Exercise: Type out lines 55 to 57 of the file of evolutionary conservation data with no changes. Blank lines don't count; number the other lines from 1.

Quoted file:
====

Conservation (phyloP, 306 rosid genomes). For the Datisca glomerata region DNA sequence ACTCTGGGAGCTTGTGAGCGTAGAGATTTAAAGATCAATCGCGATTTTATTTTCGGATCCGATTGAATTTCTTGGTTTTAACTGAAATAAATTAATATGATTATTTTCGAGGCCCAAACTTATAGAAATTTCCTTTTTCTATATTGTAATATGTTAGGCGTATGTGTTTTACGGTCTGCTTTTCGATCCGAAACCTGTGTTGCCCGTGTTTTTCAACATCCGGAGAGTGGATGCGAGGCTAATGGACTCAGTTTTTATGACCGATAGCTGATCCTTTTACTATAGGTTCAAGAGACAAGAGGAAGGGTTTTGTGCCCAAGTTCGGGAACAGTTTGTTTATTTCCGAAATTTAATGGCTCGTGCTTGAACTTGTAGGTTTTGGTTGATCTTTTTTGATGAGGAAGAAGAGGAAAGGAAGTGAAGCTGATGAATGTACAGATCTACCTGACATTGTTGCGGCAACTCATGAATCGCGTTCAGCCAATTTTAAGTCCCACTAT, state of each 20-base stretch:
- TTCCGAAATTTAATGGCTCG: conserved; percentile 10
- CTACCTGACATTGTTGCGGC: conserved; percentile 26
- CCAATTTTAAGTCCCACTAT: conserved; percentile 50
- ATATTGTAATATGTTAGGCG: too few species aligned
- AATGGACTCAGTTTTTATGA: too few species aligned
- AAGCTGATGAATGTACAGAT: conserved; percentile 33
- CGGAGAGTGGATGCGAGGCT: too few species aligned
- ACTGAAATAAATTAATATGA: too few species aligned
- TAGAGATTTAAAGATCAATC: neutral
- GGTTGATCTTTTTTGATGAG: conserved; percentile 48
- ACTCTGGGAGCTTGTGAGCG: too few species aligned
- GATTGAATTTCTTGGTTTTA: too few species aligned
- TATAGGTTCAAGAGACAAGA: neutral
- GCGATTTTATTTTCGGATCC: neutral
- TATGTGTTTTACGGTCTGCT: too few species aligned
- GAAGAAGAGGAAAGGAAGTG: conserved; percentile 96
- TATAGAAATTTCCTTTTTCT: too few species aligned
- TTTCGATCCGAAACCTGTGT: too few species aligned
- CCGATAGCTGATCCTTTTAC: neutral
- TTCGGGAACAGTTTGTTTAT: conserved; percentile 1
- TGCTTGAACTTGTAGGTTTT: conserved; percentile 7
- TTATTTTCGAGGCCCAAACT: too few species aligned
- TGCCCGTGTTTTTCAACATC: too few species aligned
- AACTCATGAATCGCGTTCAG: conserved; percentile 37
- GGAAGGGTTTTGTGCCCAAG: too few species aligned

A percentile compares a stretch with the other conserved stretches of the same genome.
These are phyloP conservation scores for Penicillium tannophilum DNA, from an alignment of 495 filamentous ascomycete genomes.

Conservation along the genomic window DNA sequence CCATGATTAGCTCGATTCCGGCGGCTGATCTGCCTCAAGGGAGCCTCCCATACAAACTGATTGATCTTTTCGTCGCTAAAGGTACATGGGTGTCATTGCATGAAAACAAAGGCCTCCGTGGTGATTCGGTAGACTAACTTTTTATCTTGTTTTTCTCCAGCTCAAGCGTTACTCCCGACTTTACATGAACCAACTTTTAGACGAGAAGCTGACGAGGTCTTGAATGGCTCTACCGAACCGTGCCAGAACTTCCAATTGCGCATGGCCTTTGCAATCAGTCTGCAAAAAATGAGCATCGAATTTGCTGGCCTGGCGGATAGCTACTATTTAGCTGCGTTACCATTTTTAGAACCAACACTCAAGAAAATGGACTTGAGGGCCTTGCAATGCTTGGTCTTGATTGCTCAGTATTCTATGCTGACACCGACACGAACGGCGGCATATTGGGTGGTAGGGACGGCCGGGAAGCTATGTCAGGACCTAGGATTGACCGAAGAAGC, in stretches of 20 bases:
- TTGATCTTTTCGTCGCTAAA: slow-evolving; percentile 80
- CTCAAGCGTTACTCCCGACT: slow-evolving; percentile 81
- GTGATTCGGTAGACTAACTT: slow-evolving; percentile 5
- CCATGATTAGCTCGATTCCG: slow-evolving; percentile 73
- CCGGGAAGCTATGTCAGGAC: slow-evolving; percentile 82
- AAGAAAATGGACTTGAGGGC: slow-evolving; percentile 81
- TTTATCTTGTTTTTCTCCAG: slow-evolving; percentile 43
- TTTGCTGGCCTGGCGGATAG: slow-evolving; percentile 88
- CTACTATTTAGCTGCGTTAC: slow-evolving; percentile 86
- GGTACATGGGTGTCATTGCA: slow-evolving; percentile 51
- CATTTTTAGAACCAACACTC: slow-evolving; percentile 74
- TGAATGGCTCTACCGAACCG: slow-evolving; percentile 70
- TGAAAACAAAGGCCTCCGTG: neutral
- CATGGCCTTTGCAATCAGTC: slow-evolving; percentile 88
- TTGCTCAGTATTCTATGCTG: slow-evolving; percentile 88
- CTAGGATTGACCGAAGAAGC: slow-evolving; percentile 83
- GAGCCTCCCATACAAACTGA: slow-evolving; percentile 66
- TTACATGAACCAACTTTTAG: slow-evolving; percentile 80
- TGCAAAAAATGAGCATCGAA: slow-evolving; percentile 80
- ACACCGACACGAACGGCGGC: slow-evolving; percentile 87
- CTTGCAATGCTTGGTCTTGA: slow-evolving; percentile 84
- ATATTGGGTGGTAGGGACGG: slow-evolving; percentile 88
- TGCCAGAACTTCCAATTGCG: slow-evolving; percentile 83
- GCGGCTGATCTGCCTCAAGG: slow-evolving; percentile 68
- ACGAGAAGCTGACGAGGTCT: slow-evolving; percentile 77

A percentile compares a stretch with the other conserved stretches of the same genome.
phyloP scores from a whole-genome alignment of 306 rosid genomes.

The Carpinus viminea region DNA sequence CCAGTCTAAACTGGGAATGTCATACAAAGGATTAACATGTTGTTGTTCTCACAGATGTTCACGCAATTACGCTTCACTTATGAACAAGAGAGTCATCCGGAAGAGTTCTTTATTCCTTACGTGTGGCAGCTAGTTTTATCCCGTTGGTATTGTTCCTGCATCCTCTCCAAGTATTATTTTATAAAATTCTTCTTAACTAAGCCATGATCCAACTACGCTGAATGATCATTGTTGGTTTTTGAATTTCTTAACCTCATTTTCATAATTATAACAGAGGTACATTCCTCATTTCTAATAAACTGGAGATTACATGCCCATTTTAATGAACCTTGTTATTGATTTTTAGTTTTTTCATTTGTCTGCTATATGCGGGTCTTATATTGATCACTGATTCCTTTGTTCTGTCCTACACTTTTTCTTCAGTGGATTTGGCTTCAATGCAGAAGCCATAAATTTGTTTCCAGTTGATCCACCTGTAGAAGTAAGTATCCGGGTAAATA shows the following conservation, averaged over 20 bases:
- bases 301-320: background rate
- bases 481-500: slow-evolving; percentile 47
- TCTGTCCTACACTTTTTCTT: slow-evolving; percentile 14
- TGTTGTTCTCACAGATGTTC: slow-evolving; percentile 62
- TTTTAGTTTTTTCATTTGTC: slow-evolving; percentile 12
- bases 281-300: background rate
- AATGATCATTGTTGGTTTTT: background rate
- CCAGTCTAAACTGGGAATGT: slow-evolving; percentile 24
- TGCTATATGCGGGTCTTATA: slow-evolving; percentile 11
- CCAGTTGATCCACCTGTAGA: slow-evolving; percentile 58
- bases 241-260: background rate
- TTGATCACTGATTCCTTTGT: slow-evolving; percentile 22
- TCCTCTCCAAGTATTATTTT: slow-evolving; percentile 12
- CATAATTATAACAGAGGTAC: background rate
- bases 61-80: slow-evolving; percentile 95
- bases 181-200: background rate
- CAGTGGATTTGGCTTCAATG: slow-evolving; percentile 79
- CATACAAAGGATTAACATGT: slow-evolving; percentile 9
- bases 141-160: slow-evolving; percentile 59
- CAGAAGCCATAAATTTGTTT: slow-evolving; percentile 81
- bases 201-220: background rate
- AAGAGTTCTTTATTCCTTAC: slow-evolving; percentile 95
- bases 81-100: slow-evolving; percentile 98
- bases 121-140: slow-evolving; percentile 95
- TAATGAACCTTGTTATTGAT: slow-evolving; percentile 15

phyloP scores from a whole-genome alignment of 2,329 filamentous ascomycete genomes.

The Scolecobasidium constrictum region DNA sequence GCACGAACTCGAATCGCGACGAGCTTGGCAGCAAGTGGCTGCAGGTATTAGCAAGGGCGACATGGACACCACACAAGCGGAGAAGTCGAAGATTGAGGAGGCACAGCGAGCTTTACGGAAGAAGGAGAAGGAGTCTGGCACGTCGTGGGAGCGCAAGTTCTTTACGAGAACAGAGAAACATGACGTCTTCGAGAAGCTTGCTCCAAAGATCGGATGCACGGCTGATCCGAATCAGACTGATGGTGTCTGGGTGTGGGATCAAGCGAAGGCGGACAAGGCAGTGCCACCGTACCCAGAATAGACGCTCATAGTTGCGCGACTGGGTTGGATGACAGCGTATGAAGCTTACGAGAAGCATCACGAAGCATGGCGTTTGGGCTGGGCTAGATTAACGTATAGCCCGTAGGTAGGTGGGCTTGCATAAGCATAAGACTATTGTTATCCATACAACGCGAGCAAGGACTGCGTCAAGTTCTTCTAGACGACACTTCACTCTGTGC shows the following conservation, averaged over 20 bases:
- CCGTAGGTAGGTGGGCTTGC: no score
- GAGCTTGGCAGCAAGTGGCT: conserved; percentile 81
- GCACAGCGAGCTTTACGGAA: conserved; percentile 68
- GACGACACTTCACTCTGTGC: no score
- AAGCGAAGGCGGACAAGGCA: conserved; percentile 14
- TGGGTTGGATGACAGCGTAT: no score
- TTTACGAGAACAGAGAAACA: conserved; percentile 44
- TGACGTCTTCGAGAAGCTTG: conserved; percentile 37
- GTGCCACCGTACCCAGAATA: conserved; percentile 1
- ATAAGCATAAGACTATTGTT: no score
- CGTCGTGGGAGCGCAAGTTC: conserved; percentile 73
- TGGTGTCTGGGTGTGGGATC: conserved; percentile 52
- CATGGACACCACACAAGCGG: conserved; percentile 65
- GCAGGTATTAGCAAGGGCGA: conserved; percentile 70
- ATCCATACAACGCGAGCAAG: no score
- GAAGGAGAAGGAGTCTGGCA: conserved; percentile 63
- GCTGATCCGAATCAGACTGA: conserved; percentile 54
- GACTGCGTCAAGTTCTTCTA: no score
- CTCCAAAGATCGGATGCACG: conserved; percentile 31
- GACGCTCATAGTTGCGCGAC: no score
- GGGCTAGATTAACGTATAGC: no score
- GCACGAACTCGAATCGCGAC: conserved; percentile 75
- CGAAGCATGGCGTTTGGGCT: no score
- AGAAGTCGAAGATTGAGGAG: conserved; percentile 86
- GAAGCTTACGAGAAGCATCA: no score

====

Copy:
A percentile compares a stretch with the other conserved stretches of the same genome.
phyloP scores from a whole-genome alignment of 306 rosid genomes.

The Carpinus viminea region DNA sequence CCAGTCTAAACTGGGAATGTCATACAAAGGATTAACATGTTGTTGTTCTCACAGATGTTCACGCAATTACGCTTCACTTATGAACAAGAGAGTCATCCGGAAGAGTTCTTTATTCCTTACGTGTGGCAGCTAGTTTTATCCCGTTGGTATTGTTCCTGCATCCTCTCCAAGTATTATTTTATAAAATTCTTCTTAACTAAGCCATGATCCAACTACGCTGAATGATCATTGTTGGTTTTTGAATTTCTTAACCTCATTTTCATAATTATAACAGAGGTACATTCCTCATTTCTAATAAACTGGAGATTACATGCCCATTTTAATGAACCTTGTTATTGATTTTTAGTTTTTTCATTTGTCTGCTATATGCGGGTCTTATATTGATCACTGATTCCTTTGTTCTGTCCTACACTTTTTCTTCAGTGGATTTGGCTTCAATGCAGAAGCCATAAATTTGTTTCCAGTTGATCCACCTGTAGAAGTAAGTATCCGGGTAAATA shows the following conservation, averaged over 20 bases: